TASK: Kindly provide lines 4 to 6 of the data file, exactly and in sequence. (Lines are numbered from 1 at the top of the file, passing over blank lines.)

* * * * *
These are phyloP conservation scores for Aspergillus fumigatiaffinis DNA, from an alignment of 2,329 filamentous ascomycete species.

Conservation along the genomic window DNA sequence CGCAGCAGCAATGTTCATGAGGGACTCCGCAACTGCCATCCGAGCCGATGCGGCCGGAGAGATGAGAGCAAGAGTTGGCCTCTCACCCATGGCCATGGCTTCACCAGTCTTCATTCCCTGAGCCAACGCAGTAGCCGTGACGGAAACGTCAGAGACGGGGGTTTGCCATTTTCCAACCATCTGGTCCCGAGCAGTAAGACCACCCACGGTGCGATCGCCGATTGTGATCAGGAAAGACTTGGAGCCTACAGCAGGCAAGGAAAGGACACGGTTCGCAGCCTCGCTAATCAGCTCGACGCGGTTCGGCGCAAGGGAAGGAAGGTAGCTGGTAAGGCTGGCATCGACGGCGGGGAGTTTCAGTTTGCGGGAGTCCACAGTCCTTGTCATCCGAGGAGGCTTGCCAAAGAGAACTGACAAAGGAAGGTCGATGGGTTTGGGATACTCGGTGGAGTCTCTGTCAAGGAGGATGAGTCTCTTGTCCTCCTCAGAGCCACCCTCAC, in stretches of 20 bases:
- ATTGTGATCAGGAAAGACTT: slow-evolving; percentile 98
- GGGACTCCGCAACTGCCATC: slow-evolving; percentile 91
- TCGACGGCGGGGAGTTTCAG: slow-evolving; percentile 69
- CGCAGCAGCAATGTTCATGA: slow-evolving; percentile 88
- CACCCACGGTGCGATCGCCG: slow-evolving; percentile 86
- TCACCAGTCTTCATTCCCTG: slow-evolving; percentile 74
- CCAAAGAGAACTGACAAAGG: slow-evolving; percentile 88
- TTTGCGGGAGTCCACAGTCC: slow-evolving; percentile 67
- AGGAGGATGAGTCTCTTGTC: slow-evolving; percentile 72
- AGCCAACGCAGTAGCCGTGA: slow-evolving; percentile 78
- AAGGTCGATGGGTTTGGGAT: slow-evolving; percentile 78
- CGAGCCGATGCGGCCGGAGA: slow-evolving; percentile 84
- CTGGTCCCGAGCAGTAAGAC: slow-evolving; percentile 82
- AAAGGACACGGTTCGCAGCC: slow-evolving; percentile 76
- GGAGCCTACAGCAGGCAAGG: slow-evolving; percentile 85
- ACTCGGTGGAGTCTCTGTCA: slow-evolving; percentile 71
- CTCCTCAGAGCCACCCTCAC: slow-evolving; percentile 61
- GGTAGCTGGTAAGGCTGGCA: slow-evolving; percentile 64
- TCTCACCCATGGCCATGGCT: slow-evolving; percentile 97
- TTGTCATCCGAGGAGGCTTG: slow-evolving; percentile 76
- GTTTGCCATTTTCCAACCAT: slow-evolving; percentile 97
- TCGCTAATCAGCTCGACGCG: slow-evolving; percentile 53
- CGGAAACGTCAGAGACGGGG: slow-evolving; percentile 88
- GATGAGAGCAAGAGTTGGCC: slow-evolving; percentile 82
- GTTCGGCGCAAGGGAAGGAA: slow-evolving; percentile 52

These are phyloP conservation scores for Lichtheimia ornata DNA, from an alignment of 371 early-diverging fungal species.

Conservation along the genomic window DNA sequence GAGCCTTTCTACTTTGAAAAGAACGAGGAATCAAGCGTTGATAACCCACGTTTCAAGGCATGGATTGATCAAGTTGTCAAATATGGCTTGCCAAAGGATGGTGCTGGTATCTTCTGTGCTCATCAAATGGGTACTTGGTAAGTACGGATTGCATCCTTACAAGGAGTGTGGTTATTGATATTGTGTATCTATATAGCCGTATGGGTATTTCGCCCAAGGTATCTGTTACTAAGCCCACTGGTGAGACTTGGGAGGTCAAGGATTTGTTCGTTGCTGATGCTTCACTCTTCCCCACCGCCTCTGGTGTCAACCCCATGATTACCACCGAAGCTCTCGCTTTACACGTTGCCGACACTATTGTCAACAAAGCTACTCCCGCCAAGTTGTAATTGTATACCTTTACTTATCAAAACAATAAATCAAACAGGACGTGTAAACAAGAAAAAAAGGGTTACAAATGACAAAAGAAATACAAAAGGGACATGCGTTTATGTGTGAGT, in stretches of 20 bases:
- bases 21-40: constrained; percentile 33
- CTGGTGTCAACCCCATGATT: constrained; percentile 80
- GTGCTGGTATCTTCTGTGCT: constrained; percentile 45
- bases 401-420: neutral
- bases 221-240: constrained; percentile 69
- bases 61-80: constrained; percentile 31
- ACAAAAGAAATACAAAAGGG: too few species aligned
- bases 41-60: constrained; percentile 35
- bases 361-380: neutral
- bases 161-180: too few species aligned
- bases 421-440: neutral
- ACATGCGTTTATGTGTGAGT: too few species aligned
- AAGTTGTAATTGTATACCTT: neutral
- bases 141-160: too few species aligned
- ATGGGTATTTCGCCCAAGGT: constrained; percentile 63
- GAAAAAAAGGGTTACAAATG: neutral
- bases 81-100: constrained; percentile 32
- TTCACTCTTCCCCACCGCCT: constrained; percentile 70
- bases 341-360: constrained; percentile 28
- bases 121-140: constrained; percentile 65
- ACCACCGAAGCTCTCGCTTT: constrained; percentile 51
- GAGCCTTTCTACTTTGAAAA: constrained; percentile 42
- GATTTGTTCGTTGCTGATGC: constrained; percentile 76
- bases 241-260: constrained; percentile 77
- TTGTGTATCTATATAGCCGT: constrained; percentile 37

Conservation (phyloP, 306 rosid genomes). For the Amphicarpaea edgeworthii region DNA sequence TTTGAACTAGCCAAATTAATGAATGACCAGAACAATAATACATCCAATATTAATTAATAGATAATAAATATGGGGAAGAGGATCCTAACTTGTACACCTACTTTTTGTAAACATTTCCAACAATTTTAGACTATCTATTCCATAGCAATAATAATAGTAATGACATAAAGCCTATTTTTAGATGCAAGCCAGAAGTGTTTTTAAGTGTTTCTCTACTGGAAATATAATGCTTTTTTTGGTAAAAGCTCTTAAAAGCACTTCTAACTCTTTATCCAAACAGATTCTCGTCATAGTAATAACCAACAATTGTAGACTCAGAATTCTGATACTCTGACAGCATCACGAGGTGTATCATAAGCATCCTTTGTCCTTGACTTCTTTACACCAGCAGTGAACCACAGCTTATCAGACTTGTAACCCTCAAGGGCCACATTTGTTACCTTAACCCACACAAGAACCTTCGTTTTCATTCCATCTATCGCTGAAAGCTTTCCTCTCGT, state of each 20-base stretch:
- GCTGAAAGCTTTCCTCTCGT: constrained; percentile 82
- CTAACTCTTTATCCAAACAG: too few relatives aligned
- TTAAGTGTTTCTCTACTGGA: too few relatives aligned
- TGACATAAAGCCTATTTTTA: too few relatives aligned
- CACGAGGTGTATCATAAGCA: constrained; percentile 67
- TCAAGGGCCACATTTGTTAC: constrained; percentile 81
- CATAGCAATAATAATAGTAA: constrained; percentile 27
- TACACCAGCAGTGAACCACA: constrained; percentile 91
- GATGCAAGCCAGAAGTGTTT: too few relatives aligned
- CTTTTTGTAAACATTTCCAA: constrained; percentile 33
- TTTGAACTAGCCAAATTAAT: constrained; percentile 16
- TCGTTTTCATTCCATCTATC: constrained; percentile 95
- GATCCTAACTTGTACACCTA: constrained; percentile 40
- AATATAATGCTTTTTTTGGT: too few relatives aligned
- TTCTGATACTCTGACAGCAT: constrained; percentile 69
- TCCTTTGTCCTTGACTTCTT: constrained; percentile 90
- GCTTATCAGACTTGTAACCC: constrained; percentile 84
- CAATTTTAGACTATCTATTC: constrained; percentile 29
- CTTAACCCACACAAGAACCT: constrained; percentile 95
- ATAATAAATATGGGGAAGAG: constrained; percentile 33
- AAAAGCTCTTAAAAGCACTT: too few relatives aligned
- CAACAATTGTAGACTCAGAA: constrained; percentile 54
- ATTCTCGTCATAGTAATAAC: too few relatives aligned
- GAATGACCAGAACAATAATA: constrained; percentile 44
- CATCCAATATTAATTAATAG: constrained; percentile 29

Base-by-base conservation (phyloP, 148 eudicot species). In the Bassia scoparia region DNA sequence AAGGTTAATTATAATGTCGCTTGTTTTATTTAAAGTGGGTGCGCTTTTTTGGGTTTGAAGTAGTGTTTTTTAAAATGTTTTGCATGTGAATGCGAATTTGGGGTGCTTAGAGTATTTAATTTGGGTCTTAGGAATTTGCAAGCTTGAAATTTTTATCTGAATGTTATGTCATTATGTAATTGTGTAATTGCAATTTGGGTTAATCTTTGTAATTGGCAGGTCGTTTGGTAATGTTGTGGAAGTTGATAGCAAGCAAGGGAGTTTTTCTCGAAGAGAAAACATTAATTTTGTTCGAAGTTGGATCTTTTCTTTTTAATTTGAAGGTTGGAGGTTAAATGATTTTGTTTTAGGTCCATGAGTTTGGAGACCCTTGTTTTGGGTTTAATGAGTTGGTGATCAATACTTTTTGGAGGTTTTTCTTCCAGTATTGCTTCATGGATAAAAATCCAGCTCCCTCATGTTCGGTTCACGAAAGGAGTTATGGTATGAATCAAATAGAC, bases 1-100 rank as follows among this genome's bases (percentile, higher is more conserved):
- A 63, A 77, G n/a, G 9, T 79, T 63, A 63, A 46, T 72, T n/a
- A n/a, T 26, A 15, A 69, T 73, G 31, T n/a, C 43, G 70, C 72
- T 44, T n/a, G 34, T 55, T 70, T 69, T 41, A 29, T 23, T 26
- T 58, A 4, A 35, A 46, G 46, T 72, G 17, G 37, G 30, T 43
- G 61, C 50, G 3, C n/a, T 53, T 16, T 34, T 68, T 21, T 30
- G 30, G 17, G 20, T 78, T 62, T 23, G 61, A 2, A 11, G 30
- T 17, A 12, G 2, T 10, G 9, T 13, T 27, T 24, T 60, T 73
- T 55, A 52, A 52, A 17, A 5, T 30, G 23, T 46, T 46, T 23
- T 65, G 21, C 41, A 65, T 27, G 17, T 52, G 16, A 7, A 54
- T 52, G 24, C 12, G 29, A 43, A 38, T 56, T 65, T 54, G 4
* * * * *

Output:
- GGGACTCCGCAACTGCCATC: slow-evolving; percentile 91
- TCGACGGCGGGGAGTTTCAG: slow-evolving; percentile 69
- CGCAGCAGCAATGTTCATGA: slow-evolving; percentile 88